Saturday, September 4, 1999

R A I N B O W _ F O O T B A L L

Rainbows also
must battle USC

Besides the Trojans' superior
talent, Hawaii must deal with
the school's celebrated
football history

Bullet See also: Game Face

By Paul Arnett


There is a mystique about the Southern California Trojans that doesn't end at the Los Angeles city limits.

From coast to coast and points in between and beyond, people have heard of the USC Trojans. They have seen them play in the famed Coliseum. They know of the illustrious alumni, on both the football field and the back lots of major Hollywood studios.

The media guide calls it 111 years of tradition. Imagine, USC's first football game against Alliance AC in November of 1888 came when King David Kalakaua ruled the sovereign nation of Hawaii.

USC can boast of eight national championships, four Heisman Trophy winners, 28 Rose Bowl appearances and 121 All-Americans. These football heroes walked the same halls as several future film stars, including John Wayne, Tom Selleck and Marlo Thomas.



Bullet When: 6:35 p.m., tonight
Bullet Where: Aloha Stadium
Bullet TV: Live on KFVE
Bullet Radio: Live on KCCN
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Movie moguls Steven Spielberg and George Lucas and equally effective directors Ron Howard, Robert Zemeckis and John Singleton graduated with the likes of Marcus Allen, Charles White, O.J. Simpson, Mike Garrett, Keyshawn Johnson, Bruce Matthews, Junior Seau, Frank Gifford and Pat Haden.

Even Hawaii's Los Angeles-based contingent, which will do battle with the No. 21-ranked Trojans tonight at Aloha Stadium, can't escape the powers of USC's past. This week, they spoke in reverent tones when describing their feelings of playing the Trojans.

"When you grow up there, all you hear about is SC and UCLA,'' said starting offensive tackle Adrian Klemm. He played his high school ball in Santa Monica, Calif., and looks forward to going helmet to helmet with the men of Troy.

"This is a great opportunity for us,'' Klemm said. "We have nothing to lose. It's going to make other people notice us, if we go out and beat a quality team like USC.''

The casual fan still sees USC as a top-ranked foe, but influential members of the alumni may be taking a more critical view. While this program is steeped in tradition - USC still plays Notre Dame every season - it has been awhile since the Trojans finished No. 1.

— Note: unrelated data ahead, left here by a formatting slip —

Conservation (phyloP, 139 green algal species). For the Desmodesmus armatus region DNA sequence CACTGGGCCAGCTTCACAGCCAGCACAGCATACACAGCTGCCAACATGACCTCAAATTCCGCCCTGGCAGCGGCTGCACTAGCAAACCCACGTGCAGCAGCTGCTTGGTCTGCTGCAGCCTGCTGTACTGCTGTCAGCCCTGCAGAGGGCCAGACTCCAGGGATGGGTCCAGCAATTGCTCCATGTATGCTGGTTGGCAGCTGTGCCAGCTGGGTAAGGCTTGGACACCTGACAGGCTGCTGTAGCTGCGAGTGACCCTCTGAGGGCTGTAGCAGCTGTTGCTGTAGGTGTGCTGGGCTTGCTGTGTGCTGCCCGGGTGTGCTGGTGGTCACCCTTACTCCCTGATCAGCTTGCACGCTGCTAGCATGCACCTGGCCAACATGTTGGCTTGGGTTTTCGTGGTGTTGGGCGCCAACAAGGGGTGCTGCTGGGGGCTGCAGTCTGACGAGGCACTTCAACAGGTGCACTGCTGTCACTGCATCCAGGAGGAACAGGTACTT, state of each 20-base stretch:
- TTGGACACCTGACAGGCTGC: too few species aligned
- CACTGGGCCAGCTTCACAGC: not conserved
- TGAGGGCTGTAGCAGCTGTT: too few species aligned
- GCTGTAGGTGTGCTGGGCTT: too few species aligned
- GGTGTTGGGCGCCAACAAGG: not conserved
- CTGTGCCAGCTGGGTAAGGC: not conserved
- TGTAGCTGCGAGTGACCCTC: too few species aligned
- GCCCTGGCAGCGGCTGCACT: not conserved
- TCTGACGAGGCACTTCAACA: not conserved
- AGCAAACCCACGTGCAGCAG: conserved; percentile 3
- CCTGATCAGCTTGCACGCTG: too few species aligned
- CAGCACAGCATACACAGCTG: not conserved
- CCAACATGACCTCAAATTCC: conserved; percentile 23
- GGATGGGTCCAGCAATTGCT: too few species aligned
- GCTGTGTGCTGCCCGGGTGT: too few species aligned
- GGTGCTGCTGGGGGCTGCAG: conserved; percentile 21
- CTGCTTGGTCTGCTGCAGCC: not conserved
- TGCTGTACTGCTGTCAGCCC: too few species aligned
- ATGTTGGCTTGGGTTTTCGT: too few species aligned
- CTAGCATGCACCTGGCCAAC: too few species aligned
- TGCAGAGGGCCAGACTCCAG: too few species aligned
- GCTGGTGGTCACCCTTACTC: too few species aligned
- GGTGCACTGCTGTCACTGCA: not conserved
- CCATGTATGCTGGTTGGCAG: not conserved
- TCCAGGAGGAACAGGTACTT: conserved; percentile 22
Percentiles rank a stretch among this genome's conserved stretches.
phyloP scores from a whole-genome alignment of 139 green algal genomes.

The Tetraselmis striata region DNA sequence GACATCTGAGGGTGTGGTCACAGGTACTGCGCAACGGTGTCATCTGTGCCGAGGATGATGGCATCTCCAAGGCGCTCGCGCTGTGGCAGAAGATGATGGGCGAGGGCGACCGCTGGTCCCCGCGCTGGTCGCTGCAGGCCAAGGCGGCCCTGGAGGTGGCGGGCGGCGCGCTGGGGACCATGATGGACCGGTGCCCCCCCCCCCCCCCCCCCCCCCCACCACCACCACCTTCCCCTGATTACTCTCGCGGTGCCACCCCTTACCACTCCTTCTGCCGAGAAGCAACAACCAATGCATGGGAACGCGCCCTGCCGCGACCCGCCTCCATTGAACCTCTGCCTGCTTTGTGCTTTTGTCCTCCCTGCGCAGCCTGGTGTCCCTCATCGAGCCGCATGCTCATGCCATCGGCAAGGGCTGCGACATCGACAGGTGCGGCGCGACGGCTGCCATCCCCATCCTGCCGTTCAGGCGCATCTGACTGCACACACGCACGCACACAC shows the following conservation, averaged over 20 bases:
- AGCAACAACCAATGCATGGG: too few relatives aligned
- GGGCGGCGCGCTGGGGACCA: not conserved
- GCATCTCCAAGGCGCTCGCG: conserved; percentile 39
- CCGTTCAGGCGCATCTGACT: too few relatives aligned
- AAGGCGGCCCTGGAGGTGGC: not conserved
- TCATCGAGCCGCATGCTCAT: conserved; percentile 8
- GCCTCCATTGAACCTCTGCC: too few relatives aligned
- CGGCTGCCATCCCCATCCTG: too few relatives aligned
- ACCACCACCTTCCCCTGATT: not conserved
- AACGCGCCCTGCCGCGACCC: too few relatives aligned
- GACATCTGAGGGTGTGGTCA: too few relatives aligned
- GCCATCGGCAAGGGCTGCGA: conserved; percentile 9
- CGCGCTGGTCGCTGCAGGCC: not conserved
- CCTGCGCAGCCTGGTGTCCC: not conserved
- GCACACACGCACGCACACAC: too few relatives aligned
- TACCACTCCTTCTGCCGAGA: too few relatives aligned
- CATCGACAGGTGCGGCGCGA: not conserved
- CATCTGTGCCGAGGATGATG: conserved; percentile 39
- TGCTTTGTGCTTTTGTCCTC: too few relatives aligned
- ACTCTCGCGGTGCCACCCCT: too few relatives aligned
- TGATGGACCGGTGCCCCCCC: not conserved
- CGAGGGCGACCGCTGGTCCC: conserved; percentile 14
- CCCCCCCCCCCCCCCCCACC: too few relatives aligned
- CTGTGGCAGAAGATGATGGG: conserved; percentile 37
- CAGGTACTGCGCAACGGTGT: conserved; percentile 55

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They haven't won a national championship since 1978, coincidentally the last time they played the Rainbows. And USC hasn't produced a Heisman Trophy winner since Allen turned the trick in 1981.

This perceived lack of success has been particularly tough on the coaches. Over the last 20 years, John Robinson (two different terms), Ted Tollner and Larry Smith have tried to recapture the magic, only to fall short of pulling a rabbit out of their hat.

Now it's up to Paul Hackett, who in his second season will be trying to lead USC back to the promised land.

"We were disappointed at how things ended last year,'' Hackett said. "We accomplished some things, but we weren't satisfied. Our team can and hopefully will do better this season.''

The first time around the Pac-10 block party would have been a successful one for Hackett had USC not stumbled and fallen to Texas Christian in the Sun Bowl.

Granted, then top-ranked UCLA beat USC for an eighth consecutive time. The Trojans also lost to bowl-bound Oregon and Florida State. But they did beat Purdue and Notre Dame to improve on back-to-back mediocre campaigns under Robinson and should have an opportunity to compete for the Pac-10 title this season.

"I want to win every game every time I step on the field,'' said sophomore quarterback Carson Palmer. "We learned last year at the Sun Bowl not to take any team for granted, including Hawaii. If we want to be a top 10 program, we have to prove it on the field each weekend.''

Palmer is not alone in wanting to make a run for the Rose Bowl. Talented teammates Chad Morton at tailback and R. Jay Soward at wideout possess the kind of talent necessary to be a title contender.

"We know this game is going to be tough,'' said Soward. "But if we take care of business on the field, hopefully this will be the first of many wins for us this season.''

That's the kind of talk Hackett likes to hear. He just hopes they can walk the walk and help him achieve his first national title as a head coach. He was an assistant under Robinson during the 1978 championship season as was former UH defensive coordinator Don Lindsey. Hackett and former UH head coach Fred vonAppen also won a Super Bowl together in San Francisco.

"I know what it's like to be on a championship football team,'' Hackett said. "And I believe we can have a program like that here at USC once again. We have a proud tradition at USC. Each of our players knows that and wants to be a part of something special.''
Ka Leo O Hawaii

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